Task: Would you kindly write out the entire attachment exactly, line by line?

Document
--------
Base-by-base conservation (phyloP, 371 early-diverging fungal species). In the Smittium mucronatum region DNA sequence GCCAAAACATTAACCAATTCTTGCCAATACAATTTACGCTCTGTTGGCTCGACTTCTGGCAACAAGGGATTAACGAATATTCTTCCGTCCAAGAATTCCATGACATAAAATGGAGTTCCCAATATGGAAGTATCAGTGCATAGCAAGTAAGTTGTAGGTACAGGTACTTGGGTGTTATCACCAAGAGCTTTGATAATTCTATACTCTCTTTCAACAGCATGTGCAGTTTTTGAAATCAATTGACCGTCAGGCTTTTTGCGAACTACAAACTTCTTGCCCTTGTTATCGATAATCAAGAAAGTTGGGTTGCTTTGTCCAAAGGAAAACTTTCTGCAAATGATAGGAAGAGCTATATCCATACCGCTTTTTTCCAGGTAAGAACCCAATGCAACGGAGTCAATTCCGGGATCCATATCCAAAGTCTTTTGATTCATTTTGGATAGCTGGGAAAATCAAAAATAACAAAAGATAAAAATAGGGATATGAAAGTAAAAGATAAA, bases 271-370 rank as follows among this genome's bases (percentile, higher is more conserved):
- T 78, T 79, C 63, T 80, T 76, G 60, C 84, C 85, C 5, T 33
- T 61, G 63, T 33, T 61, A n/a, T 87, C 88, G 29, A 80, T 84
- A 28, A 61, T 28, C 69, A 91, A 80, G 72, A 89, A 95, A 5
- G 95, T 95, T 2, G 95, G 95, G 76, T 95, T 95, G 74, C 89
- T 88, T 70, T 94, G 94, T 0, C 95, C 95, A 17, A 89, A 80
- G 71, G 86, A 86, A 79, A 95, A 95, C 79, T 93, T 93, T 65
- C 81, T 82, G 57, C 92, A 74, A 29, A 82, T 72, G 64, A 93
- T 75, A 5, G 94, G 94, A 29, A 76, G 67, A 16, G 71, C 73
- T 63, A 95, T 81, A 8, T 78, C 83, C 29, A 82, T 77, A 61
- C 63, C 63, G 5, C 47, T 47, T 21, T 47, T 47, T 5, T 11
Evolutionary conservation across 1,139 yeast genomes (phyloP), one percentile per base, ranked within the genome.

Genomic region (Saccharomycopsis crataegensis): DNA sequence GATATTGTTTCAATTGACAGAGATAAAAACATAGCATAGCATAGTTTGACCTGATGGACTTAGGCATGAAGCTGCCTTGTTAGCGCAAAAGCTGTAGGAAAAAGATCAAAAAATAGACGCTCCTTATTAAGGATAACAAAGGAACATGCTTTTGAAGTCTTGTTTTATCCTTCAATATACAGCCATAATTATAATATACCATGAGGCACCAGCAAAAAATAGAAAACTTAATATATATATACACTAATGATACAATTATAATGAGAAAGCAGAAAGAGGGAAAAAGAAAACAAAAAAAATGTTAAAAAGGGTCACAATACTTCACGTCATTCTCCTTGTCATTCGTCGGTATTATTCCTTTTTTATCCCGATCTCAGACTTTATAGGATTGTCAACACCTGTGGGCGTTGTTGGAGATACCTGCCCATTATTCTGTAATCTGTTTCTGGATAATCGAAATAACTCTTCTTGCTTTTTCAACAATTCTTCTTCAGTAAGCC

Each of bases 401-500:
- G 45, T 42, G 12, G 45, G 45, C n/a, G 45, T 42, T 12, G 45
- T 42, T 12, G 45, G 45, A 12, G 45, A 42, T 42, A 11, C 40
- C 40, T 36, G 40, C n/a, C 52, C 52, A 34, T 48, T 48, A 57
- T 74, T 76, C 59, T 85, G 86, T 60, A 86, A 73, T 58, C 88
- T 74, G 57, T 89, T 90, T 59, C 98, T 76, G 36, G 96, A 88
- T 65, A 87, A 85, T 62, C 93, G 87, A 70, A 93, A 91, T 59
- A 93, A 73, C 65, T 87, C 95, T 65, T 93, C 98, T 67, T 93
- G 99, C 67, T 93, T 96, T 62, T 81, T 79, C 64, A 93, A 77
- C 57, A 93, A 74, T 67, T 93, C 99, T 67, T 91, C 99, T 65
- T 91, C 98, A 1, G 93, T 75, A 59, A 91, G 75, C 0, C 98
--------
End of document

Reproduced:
Base-by-base conservation (phyloP, 371 early-diverging fungal species). In the Smittium mucronatum region DNA sequence GCCAAAACATTAACCAATTCTTGCCAATACAATTTACGCTCTGTTGGCTCGACTTCTGGCAACAAGGGATTAACGAATATTCTTCCGTCCAAGAATTCCATGACATAAAATGGAGTTCCCAATATGGAAGTATCAGTGCATAGCAAGTAAGTTGTAGGTACAGGTACTTGGGTGTTATCACCAAGAGCTTTGATAATTCTATACTCTCTTTCAACAGCATGTGCAGTTTTTGAAATCAATTGACCGTCAGGCTTTTTGCGAACTACAAACTTCTTGCCCTTGTTATCGATAATCAAGAAAGTTGGGTTGCTTTGTCCAAAGGAAAACTTTCTGCAAATGATAGGAAGAGCTATATCCATACCGCTTTTTTCCAGGTAAGAACCCAATGCAACGGAGTCAATTCCGGGATCCATATCCAAAGTCTTTTGATTCATTTTGGATAGCTGGGAAAATCAAAAATAACAAAAGATAAAAATAGGGATATGAAAGTAAAAGATAAA, bases 271-370 rank as follows among this genome's bases (percentile, higher is more conserved):
- T 78, T 79, C 63, T 80, T 76, G 60, C 84, C 85, C 5, T 33
- T 61, G 63, T 33, T 61, A n/a, T 87, C 88, G 29, A 80, T 84
- A 28, A 61, T 28, C 69, A 91, A 80, G 72, A 89, A 95, A 5
- G 95, T 95, T 2, G 95, G 95, G 76, T 95, T 95, G 74, C 89
- T 88, T 70, T 94, G 94, T 0, C 95, C 95, A 17, A 89, A 80
- G 71, G 86, A 86, A 79, A 95, A 95, C 79, T 93, T 93, T 65
- C 81, T 82, G 57, C 92, A 74, A 29, A 82, T 72, G 64, A 93
- T 75, A 5, G 94, G 94, A 29, A 76, G 67, A 16, G 71, C 73
- T 63, A 95, T 81, A 8, T 78, C 83, C 29, A 82, T 77, A 61
- C 63, C 63, G 5, C 47, T 47, T 21, T 47, T 47, T 5, T 11
Evolutionary conservation across 1,139 yeast genomes (phyloP), one percentile per base, ranked within the genome.

Genomic region (Saccharomycopsis crataegensis): DNA sequence GATATTGTTTCAATTGACAGAGATAAAAACATAGCATAGCATAGTTTGACCTGATGGACTTAGGCATGAAGCTGCCTTGTTAGCGCAAAAGCTGTAGGAAAAAGATCAAAAAATAGACGCTCCTTATTAAGGATAACAAAGGAACATGCTTTTGAAGTCTTGTTTTATCCTTCAATATACAGCCATAATTATAATATACCATGAGGCACCAGCAAAAAATAGAAAACTTAATATATATATACACTAATGATACAATTATAATGAGAAAGCAGAAAGAGGGAAAAAGAAAACAAAAAAAATGTTAAAAAGGGTCACAATACTTCACGTCATTCTCCTTGTCATTCGTCGGTATTATTCCTTTTTTATCCCGATCTCAGACTTTATAGGATTGTCAACACCTGTGGGCGTTGTTGGAGATACCTGCCCATTATTCTGTAATCTGTTTCTGGATAATCGAAATAACTCTTCTTGCTTTTTCAACAATTCTTCTTCAGTAAGCC

Each of bases 401-500:
- G 45, T 42, G 12, G 45, G 45, C n/a, G 45, T 42, T 12, G 45
- T 42, T 12, G 45, G 45, A 12, G 45, A 42, T 42, A 11, C 40
- C 40, T 36, G 40, C n/a, C 52, C 52, A 34, T 48, T 48, A 57
- T 74, T 76, C 59, T 85, G 86, T 60, A 86, A 73, T 58, C 88
- T 74, G 57, T 89, T 90, T 59, C 98, T 76, G 36, G 96, A 88
- T 65, A 87, A 85, T 62, C 93, G 87, A 70, A 93, A 91, T 59
- A 93, A 73, C 65, T 87, C 95, T 65, T 93, C 98, T 67, T 93
- G 99, C 67, T 93, T 96, T 62, T 81, T 79, C 64, A 93, A 77
- C 57, A 93, A 74, T 67, T 93, C 99, T 67, T 91, C 99, T 65
- T 91, C 98, A 1, G 93, T 75, A 59, A 91, G 75, C 0, C 98